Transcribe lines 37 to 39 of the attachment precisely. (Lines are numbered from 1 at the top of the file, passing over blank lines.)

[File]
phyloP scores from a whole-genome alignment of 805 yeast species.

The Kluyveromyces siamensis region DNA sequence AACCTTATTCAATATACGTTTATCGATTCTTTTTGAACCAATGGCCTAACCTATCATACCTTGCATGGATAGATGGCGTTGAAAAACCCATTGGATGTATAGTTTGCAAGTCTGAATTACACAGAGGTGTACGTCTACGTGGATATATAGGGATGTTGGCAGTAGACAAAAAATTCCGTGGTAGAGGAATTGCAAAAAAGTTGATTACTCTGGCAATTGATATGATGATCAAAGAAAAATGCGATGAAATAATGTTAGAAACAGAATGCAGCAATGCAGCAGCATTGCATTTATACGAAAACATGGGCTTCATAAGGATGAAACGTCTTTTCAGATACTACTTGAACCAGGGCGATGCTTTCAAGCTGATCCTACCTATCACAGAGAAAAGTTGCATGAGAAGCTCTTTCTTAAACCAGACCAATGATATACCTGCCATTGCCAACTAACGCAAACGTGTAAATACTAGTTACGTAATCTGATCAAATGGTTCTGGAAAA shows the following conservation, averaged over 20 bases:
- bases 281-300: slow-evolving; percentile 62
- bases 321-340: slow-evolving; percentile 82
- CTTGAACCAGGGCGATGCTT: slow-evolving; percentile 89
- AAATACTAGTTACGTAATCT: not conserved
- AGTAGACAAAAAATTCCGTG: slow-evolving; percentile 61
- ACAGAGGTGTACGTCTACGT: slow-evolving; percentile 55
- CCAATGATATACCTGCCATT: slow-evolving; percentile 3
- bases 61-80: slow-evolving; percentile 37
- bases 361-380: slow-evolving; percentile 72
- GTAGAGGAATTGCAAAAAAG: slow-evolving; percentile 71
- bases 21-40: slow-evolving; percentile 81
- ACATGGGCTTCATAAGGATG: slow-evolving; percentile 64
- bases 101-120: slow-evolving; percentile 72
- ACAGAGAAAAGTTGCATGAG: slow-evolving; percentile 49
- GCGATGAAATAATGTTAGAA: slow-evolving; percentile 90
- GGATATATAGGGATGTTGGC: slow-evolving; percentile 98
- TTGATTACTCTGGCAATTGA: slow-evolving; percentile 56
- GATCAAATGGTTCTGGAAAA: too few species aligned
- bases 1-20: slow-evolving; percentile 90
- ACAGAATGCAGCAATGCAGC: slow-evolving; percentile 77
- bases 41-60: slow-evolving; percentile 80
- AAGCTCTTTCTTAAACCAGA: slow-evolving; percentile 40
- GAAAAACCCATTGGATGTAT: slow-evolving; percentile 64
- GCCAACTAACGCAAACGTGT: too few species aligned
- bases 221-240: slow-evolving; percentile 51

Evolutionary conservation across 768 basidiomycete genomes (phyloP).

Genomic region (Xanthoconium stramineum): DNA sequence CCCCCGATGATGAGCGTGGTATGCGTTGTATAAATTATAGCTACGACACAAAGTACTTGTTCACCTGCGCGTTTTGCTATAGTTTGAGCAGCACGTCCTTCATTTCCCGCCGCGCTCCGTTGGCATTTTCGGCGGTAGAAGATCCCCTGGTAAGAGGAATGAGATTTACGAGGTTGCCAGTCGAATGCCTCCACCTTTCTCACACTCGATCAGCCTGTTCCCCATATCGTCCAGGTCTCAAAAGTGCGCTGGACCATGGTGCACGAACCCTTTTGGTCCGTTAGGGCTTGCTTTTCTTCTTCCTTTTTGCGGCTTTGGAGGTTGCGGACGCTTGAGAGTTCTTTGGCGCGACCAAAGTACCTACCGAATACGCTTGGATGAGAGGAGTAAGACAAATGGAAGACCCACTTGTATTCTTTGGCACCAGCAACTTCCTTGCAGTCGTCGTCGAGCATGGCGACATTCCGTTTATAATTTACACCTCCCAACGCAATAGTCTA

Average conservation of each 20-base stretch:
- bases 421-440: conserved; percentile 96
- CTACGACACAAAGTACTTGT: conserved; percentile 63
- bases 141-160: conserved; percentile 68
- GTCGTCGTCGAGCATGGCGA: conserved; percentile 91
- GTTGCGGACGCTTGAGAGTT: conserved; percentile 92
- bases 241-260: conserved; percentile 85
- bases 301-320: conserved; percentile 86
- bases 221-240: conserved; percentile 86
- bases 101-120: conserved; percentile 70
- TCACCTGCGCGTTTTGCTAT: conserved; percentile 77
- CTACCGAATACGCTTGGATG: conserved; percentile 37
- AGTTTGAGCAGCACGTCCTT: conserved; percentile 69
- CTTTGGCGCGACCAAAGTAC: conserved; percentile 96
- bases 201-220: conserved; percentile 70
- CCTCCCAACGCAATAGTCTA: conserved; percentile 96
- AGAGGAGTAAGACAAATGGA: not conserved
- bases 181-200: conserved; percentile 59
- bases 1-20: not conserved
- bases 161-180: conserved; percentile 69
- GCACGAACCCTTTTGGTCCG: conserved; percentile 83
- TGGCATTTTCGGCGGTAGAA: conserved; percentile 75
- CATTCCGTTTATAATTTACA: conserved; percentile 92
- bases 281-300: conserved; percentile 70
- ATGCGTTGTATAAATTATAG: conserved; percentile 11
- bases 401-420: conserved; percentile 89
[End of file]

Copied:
- bases 301-320: conserved; percentile 86
- bases 221-240: conserved; percentile 86
- bases 101-120: conserved; percentile 70